Today is Blog Action Day, and in honor of this concerted effort of thousands of bloggers worldwide, I am dedicating my post today to the environment. Like (almost) every post on Money and Such, I will be talking about the environment in the context of personal finance and the economy.
Regular readers of money and such know that I am a fervent supporter of free markets. Free markets have a lot to do with the environment. In fact, it can be argued that most of the environmental problems that we are facing today are actually economic problems. How so? If people had to pay for the full and true costs of their actions, they would make different economic decisions. Let me give you an example:
If a company is thinking about building a new coal power plant, they are taking into consideration the cost of building it, the cost of shipping coal to the plant, the cost of operating the plant, the cost financing the construction, and many other such costs. However, they are not taking into account the cost of the acid rain that they may be causing; they are not taking into account the impact their carbon emissions may be having on temperature, rainfall and weather patterns in other parts of the world, and so forth. Why not? Simply because they do not bear these costs.
It's not that these costs are not real. These costs are very real and have been repeatedly demonstrated to exist. The reason the company is not considering such important environmental implications is a trivial but critical one: someone else is paying for these specific costs. While the company will be earning the return from generating and selling the electricity from the polluting power plant, others will be paying for much of the harmful side effects. Costs paid by third parties are known as externalities, and should be eliminated.
If we want people to make the correct economic decisions, they must have complete and correct information on which to base their decisions, and in economics there is only one kind of information that counts: the price.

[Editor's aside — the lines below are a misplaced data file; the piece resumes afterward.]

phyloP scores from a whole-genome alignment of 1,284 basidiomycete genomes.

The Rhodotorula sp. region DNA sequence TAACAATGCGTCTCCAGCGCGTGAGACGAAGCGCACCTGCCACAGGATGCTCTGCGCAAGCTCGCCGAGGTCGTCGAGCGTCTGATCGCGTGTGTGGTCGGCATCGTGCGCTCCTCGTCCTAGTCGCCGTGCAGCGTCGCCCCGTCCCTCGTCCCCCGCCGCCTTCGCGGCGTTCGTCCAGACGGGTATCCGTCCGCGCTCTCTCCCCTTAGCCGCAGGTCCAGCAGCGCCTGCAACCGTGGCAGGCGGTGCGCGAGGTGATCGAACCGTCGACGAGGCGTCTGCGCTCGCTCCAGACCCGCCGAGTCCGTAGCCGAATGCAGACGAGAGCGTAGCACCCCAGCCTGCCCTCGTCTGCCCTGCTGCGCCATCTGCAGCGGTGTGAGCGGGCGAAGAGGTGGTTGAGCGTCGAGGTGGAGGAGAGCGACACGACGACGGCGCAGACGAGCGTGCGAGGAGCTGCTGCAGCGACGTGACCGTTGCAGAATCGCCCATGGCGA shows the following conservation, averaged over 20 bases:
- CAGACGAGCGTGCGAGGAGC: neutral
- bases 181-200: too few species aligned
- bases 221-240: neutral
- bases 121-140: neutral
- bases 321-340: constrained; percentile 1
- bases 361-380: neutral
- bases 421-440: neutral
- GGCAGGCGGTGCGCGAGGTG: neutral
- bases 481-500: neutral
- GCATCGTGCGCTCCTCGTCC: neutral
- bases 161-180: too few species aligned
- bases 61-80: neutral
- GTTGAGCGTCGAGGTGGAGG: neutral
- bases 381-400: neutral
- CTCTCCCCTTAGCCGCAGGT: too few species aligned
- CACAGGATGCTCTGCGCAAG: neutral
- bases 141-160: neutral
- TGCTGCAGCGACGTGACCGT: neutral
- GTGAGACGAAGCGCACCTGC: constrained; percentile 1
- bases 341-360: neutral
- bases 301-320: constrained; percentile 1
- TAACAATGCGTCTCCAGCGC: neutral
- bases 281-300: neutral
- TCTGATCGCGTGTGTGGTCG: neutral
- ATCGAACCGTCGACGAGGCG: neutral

To get back to our example: the company that is planning a new coal power plant is not doing so because they have a particular sentimental attachment to coal. No siree. They are building a coal power plant because they sincerely believe that this is the best way for them to make money. That's a good thing. This is the way that the capitalist system works. If you want them to take a different approach, all you have to do is give them the right information about the true cost of their activities, and fortunately, this is very easy to do: charge them a fee which is equal to the costs that other people will bear as a result of the company's electric production operations.
If said company now has to pay an extra 10 cents per kilowatt to offset the cost of the harmful carbon emissions, the acid rain and the pollution to local streams and destruction of habitat, they may find that building a coal fired power plant is no longer economically justified. It may now makes more economic sense to invest in cleaner, less impactful forms of power generation, such as solar, wind and, yes, possibly even nuclear.
Don't get me wrong here. I am not talking about imposing penalties or excessive fees to give people an incentive to switch. All I am talking about is assessing a fee equal to the actual cost needed to offset any harmful effects from one's activities. I am talking about paying for the damage you actually do.
Taxing carbon emissions can be the first step towards ensuring that polluters pay for the true cost that their pollution imposes upon society. This a socially progressive and just tax that will impact pretty much everyone in society. If you drive a car, you will have to pay such a tax. If you use electricity from the grid (unless you are purchasing renewable power), you will have to pay this tax. If you purchase a gallon of milk at the store, you will have to pay this tax. This tax will be all around you, it will become a part of life. Guess what, pretty much everything we do in the modern economy generates carbon emissions. Once we all start paying for those emissions, and for the harmful effects that they cause, we will have a big, monetary incentive to reduce our carbon use.
Finally, I am not suggesting that we must immediately pay for the full cost of our carbon emissions. Such a sudden change will no doubt impose an unacceptably high cost on the world economy. However, we can start with this tax today and gradually phase it up to its full level over a 20 year period. This will allow people to adjust and phase out their use of harmful carbon and will allow industry plenty of time to adjust.
The market is a very powerful tool for innovation and societal good. If all true costs are reflected in the market prices we pay everyday, the magnitude of our environmental problems will decline dramatically. Environmental problems are not a failure of free markets, they are a symptom of markets that are operating without adequate information about the true price of commodities. Free markets, armed with complete information, are a powerful tool for solving the critical enviromental problems that humanity faces today. Hopefully someone in Washington is listening.